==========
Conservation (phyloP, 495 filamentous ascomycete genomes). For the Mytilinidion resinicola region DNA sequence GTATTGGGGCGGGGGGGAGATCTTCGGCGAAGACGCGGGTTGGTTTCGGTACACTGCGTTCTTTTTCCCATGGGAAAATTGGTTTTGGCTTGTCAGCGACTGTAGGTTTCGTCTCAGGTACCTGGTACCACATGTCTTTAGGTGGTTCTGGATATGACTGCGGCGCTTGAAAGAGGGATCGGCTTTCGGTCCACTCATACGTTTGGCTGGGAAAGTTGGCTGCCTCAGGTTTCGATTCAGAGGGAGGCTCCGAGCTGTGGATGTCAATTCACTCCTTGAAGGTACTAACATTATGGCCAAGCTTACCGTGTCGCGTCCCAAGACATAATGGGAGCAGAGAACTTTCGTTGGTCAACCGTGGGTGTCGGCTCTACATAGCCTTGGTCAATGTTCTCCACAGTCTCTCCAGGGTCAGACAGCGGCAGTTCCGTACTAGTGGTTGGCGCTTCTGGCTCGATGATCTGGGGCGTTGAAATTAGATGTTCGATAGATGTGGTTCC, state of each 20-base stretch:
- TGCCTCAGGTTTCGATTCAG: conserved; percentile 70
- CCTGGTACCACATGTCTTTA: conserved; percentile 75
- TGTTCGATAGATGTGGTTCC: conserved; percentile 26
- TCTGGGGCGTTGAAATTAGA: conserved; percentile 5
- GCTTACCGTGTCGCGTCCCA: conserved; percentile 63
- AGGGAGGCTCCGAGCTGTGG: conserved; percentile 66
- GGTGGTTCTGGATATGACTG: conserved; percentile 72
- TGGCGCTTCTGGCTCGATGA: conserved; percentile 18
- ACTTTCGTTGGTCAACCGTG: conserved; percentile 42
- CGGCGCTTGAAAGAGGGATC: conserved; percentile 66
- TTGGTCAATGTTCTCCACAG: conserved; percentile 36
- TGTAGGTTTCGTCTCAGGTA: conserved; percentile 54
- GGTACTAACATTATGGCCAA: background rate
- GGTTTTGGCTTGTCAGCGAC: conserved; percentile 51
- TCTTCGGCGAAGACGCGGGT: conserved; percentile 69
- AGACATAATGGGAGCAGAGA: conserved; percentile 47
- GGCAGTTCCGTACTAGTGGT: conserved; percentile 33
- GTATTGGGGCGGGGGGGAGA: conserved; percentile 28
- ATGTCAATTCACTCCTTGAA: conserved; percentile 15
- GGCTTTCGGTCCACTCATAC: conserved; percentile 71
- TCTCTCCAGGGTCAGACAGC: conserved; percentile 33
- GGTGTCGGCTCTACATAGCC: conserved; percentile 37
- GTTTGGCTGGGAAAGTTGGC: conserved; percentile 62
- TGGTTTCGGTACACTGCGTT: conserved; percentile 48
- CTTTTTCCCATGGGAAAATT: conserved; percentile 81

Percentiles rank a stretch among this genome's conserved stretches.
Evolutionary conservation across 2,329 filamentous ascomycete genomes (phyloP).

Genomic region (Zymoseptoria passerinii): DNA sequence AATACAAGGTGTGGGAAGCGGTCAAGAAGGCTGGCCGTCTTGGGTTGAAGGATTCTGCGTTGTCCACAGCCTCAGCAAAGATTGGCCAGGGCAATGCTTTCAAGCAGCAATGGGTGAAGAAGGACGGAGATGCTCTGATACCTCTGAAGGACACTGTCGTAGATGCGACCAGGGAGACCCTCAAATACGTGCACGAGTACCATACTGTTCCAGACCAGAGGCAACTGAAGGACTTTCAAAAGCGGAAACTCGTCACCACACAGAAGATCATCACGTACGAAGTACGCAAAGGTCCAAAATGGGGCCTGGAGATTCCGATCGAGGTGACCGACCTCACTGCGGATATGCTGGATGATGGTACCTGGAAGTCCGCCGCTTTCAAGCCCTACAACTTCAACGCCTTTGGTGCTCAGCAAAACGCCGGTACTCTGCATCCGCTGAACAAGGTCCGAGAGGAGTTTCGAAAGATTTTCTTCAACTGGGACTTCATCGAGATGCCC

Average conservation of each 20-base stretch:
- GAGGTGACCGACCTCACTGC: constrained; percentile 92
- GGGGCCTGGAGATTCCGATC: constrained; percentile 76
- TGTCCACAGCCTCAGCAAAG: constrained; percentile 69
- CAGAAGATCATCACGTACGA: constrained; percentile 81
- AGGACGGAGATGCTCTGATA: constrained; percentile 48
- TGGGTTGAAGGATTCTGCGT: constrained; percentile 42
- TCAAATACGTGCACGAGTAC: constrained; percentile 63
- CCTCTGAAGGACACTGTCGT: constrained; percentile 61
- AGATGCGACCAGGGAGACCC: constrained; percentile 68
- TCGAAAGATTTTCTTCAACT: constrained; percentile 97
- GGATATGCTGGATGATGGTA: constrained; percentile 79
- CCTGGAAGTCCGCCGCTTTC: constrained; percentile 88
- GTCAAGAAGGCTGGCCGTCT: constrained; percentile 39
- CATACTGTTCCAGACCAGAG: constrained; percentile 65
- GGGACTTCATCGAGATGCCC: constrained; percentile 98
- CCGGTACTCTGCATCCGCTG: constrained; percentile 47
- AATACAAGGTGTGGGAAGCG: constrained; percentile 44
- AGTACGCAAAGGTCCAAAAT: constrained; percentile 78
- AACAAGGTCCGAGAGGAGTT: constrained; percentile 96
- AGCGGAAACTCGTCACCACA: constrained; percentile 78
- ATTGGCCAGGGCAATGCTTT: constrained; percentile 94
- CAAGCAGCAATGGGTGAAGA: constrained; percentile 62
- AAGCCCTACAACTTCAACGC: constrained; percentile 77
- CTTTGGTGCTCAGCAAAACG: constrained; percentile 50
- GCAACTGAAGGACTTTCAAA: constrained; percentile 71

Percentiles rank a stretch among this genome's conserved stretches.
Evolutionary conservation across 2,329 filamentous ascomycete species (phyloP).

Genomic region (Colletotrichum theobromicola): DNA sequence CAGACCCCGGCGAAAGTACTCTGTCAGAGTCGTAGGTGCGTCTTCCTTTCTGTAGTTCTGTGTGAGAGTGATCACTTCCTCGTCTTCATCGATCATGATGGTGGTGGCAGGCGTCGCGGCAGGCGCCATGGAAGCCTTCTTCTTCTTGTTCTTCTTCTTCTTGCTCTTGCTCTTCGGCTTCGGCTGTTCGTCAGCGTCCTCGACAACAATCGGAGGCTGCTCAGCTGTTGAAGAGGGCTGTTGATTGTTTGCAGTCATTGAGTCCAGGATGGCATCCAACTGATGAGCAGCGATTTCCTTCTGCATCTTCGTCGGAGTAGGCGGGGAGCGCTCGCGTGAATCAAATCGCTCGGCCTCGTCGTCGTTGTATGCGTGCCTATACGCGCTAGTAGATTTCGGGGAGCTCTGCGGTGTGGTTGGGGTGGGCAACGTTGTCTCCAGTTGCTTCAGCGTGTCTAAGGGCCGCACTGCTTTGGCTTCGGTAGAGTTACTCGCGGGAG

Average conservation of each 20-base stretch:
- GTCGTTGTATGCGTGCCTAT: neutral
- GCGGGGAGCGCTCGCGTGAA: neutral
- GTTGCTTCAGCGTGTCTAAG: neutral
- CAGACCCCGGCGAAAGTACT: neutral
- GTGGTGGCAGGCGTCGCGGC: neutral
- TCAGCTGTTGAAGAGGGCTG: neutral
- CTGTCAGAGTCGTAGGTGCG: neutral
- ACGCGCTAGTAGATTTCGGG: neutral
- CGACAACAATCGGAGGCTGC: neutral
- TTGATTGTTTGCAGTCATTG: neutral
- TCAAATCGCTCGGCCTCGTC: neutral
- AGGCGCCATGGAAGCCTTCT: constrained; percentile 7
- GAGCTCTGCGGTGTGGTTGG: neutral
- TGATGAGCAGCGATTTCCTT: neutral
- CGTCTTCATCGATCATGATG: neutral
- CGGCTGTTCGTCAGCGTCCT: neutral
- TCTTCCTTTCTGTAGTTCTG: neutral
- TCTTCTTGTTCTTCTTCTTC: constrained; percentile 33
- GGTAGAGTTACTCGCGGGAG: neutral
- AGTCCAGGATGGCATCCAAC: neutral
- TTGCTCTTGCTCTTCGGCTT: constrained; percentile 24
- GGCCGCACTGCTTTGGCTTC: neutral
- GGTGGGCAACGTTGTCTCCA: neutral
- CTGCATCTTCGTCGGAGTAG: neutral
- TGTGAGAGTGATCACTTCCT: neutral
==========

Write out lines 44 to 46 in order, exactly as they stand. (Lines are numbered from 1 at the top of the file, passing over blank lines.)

- CATACTGTTCCAGACCAGAG: constrained; percentile 65
- GGGACTTCATCGAGATGCCC: constrained; percentile 98
- CCGGTACTCTGCATCCGCTG: constrained; percentile 47